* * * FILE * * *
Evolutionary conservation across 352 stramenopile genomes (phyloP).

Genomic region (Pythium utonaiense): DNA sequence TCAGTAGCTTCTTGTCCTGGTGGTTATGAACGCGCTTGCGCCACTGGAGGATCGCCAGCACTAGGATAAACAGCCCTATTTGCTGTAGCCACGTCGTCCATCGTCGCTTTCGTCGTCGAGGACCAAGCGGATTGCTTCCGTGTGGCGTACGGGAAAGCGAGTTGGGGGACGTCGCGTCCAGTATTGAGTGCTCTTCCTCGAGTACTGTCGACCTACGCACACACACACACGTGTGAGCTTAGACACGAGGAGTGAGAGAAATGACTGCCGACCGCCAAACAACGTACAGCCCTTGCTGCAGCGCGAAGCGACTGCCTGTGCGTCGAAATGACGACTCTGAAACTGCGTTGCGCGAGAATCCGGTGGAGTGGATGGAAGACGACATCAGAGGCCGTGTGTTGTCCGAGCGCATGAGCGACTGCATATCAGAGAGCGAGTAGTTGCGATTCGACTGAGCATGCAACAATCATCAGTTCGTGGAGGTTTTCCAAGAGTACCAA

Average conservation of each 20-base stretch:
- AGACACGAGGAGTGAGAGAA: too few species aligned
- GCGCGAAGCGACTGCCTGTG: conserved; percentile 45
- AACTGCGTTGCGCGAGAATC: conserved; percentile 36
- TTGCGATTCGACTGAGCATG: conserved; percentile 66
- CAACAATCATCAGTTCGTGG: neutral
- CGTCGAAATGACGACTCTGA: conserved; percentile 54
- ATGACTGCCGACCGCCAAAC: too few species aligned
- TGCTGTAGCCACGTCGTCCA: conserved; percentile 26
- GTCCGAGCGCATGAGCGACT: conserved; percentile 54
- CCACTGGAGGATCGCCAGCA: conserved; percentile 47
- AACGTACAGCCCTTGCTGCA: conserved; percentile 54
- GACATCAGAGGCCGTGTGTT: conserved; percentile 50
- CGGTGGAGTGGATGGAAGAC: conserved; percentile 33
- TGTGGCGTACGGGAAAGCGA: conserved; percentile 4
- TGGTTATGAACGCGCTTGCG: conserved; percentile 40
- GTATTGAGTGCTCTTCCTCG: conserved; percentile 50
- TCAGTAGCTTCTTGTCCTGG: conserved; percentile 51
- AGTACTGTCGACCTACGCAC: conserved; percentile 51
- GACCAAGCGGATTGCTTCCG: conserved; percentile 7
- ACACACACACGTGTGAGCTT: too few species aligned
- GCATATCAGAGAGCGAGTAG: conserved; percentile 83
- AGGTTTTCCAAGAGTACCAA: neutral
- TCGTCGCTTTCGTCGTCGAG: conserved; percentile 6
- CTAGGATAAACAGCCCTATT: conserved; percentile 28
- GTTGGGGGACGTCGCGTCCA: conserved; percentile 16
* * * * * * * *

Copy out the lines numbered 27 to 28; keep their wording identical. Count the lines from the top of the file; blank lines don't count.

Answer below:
- CTAGGATAAACAGCCCTATT: conserved; percentile 28
- GTTGGGGGACGTCGCGTCCA: conserved; percentile 16